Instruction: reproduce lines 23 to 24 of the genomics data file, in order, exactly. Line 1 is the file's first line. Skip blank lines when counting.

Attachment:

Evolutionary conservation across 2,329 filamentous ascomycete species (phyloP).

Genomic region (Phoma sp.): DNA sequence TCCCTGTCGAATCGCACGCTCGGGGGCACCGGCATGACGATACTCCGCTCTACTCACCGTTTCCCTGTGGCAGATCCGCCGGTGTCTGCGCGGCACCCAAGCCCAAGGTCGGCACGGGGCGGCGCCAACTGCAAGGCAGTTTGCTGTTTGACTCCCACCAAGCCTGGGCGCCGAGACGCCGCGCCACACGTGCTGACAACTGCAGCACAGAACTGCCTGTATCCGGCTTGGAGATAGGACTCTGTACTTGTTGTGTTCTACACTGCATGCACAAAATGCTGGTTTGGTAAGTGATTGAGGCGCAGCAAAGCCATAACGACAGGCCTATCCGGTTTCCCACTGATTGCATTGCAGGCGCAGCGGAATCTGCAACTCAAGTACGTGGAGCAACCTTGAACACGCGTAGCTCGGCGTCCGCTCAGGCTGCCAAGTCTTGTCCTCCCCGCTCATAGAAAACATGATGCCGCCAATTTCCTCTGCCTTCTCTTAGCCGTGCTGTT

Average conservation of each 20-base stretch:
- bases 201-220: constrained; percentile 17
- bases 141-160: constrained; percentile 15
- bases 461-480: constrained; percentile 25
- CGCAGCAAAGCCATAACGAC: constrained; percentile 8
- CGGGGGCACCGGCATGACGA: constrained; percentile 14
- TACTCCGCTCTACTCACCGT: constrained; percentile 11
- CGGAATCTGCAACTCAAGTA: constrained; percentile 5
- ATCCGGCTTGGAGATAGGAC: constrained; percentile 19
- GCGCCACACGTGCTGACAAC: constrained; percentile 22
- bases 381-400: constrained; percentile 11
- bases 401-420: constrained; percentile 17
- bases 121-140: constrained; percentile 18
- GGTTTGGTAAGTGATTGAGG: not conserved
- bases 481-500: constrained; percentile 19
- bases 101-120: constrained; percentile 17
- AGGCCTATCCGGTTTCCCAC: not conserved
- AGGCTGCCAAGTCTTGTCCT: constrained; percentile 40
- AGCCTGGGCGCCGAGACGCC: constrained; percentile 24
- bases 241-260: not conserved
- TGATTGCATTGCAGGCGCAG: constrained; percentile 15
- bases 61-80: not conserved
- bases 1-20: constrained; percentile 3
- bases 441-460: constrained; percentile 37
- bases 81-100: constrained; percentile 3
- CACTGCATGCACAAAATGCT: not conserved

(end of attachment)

- TGATTGCATTGCAGGCGCAG: constrained; percentile 15
- bases 61-80: not conserved